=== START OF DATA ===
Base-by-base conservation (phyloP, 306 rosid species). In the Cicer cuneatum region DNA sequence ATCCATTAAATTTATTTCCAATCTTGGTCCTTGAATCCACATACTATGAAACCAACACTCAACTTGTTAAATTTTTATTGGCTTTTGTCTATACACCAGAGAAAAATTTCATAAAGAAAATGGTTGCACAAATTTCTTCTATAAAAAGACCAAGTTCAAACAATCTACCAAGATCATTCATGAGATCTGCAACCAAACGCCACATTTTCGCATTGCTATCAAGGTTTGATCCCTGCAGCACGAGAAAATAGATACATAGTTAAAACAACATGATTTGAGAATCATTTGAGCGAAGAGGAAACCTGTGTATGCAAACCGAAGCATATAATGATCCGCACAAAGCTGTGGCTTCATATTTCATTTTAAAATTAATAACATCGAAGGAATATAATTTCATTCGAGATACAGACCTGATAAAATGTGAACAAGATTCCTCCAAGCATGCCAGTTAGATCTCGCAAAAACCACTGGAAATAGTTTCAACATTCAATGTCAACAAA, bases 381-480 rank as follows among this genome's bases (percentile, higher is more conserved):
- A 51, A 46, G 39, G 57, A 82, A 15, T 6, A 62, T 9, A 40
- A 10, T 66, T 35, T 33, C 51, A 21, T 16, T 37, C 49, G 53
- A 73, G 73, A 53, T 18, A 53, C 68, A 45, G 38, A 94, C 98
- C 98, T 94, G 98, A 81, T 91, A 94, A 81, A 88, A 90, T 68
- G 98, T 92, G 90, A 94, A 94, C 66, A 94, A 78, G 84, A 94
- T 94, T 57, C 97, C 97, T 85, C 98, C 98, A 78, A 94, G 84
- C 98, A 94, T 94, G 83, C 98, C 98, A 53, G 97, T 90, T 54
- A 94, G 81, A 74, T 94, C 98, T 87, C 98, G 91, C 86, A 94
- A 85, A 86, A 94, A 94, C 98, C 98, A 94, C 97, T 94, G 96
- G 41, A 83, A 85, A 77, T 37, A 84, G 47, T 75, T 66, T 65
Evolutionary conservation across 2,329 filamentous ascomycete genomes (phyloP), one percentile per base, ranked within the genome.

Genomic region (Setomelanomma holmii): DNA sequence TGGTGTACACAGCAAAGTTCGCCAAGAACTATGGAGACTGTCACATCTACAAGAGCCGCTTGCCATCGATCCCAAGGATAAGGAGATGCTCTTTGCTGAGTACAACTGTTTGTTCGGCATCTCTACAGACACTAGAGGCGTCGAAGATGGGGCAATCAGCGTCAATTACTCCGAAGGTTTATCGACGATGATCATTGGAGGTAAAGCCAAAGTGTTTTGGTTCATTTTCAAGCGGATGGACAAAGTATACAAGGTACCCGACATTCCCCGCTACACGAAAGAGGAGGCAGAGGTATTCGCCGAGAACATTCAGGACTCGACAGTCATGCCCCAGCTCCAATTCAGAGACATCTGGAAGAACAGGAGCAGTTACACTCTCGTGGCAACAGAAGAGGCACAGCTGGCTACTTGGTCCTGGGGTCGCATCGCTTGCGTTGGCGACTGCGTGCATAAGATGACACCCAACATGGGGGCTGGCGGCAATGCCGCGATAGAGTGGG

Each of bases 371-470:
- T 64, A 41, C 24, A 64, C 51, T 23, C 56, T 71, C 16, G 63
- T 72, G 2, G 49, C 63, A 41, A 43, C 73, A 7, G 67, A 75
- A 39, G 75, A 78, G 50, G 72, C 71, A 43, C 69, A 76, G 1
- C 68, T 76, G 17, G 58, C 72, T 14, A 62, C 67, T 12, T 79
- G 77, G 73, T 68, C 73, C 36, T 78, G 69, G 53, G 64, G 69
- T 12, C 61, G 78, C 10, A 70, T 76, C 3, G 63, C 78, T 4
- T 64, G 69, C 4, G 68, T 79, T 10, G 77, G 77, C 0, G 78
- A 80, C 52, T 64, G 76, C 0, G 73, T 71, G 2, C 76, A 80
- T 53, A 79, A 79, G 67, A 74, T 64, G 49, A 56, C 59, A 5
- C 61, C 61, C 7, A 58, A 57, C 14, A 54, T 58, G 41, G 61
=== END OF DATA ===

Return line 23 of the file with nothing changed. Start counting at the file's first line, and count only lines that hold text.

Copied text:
- T 53, A 79, A 79, G 67, A 74, T 64, G 49, A 56, C 59, A 5